Suppose that any statement like these is proven to be undecidable or independent of ZFC. Wouldn't that be the same as proving it to be true?Because if it's undecidable or independent we can never find a finite counterexample, so it's safe to assume that it's true.
In general, a statement of the form "there is no [thing] such that [fact]" is true if it is (a) un-disprovable from (say) ZFC,
and (b) is reasonably "simple": the "things" have to be things we can search through in an "easy" way (like natural numbers, and unlike arbitrary real numbers), and the "fact" has to be something which is "easy" to check (like "is prime," and unlike "has the property that there are infinitely many primes with that difference").
These, ultimately, turn out the be the $\Pi^0_1$ sentences - this is a notion of complexity coming from both proof theory and computability theory. Or rather, they are the sentences equivalent to some $\Pi^0_1$ sentence.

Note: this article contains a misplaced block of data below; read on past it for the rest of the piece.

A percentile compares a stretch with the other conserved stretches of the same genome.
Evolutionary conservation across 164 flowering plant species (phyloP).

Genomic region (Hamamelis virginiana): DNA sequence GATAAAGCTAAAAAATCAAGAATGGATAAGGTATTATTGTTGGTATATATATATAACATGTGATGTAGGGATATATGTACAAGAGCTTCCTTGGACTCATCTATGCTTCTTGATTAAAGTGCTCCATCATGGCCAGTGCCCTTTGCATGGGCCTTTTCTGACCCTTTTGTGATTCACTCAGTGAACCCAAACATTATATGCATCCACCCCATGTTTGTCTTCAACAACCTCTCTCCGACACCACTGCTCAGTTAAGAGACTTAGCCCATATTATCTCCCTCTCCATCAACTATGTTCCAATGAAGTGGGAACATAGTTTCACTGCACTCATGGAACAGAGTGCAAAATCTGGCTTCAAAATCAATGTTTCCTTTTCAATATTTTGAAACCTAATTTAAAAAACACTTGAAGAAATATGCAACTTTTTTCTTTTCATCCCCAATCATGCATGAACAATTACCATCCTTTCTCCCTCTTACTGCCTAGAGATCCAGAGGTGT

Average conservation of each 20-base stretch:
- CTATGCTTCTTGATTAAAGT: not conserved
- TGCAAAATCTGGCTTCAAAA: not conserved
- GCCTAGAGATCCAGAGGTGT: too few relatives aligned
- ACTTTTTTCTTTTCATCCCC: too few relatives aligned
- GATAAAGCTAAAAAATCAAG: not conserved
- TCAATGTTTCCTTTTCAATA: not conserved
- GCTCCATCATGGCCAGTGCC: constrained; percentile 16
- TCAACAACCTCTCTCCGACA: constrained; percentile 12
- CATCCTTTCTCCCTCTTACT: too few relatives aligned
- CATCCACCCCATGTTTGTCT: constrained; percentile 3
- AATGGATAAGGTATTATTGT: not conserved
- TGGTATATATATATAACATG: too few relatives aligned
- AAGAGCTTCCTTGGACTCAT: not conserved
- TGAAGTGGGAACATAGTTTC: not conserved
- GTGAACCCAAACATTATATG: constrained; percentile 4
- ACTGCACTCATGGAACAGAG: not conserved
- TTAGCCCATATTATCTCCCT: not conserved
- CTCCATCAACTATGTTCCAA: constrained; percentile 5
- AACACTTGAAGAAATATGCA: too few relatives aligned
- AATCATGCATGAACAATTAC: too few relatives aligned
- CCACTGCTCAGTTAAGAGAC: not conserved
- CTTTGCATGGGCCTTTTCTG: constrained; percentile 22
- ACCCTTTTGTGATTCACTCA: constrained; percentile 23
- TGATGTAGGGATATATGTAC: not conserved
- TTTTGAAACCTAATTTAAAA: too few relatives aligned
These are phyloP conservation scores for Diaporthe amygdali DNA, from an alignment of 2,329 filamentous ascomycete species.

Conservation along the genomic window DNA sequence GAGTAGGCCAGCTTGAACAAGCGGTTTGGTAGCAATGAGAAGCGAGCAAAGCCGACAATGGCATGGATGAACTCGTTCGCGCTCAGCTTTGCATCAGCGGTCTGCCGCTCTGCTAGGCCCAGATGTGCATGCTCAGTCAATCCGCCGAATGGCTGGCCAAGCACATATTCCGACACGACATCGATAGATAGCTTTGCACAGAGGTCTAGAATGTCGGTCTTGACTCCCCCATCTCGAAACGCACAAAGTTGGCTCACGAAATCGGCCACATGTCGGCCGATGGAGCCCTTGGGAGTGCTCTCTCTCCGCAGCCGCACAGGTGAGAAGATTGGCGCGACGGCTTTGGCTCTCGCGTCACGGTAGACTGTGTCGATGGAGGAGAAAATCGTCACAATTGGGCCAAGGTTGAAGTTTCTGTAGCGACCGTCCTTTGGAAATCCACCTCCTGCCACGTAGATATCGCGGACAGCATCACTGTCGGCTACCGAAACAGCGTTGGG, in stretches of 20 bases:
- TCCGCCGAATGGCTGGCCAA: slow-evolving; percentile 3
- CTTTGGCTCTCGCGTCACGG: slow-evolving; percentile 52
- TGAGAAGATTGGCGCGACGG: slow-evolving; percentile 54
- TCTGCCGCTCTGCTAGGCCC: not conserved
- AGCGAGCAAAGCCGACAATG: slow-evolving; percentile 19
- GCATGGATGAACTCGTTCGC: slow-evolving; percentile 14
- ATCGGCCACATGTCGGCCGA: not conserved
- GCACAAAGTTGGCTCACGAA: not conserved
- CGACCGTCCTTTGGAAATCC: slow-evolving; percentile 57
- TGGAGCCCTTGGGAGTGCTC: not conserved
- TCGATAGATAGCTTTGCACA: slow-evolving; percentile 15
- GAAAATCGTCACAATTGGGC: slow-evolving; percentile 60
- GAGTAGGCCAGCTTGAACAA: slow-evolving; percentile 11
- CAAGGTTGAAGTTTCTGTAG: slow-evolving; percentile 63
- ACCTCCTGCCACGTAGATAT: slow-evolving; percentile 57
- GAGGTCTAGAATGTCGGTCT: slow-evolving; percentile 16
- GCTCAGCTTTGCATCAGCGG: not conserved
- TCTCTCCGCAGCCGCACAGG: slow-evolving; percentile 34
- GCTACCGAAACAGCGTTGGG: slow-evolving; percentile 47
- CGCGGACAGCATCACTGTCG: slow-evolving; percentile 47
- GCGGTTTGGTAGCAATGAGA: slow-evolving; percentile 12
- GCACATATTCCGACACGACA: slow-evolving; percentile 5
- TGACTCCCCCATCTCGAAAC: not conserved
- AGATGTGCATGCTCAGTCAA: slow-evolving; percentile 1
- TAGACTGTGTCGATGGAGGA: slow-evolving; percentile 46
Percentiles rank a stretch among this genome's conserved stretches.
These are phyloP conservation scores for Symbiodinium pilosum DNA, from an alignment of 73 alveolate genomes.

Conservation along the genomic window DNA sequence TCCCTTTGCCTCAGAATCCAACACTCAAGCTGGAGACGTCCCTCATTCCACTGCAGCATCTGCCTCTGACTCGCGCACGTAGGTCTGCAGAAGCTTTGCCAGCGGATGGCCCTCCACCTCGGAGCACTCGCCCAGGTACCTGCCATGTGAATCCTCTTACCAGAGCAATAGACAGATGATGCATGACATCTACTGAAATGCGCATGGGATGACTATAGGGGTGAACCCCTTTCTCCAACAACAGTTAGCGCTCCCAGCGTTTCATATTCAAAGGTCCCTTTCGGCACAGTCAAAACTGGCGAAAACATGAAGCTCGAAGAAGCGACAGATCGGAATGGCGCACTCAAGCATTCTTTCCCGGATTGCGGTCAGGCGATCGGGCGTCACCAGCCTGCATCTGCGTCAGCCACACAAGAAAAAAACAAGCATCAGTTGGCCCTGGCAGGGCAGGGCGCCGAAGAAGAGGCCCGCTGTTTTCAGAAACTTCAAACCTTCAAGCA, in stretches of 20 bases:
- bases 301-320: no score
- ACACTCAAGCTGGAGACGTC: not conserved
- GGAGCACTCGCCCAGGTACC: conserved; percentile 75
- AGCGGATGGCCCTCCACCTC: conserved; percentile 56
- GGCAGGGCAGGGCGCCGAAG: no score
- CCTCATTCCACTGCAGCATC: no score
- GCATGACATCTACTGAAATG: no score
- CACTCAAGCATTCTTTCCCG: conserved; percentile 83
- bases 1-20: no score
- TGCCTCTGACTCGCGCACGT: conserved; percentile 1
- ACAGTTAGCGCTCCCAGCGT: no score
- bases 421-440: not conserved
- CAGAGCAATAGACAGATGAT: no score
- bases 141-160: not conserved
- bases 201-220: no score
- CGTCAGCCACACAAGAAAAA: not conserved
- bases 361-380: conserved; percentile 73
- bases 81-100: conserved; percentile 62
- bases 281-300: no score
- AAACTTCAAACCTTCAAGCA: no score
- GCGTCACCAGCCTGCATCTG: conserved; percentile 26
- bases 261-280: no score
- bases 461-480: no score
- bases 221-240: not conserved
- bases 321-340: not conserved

At this point it's good to see some examples:
The Goldbach conjecture is manifestly $\Pi^0_1$.
The Twin Prime Conjecture is not (so far as we know) equivalent to a $\Pi^0_1$ sentence: a "counterexample" to TPC is an $n$ such that there are no twin primes above $n$, but "there are no twin primes above $n$" is not an "easy to check" property.
Finally, there are really interesting situations where something that (a) doesn't look $\Pi^0_1$ and (b) isn't known to be provable is still equivalent to a $\Pi^0_1$ sentence. The Riemann hypothesis (RH) is a great example of this: it is not obviously $\Pi^0_1$ - a counterexample to RH is a complex number, and there's no easy way to search through all the complex numbers. However, it turns out that we can prove in ZFC that RH is equivalent to a certain $\Pi^0_1$ sentence - see this question - and so (in a surprising way!) has the property that, if it is un-disprovable in ZFC, it is true.
Incidentally, there's nothing too special about ZFC here. The only property of ZFC being used to show that $\Pi^0_1$ sentences not disprovable in ZFC are true, is the fact that it is $\Sigma^0_1$-complete: if $\varphi$ is a true $\Sigma^0_1$ sentence, then ZFC proves $\varphi$. Much weaker theories have this property - even theories much weaker than PA!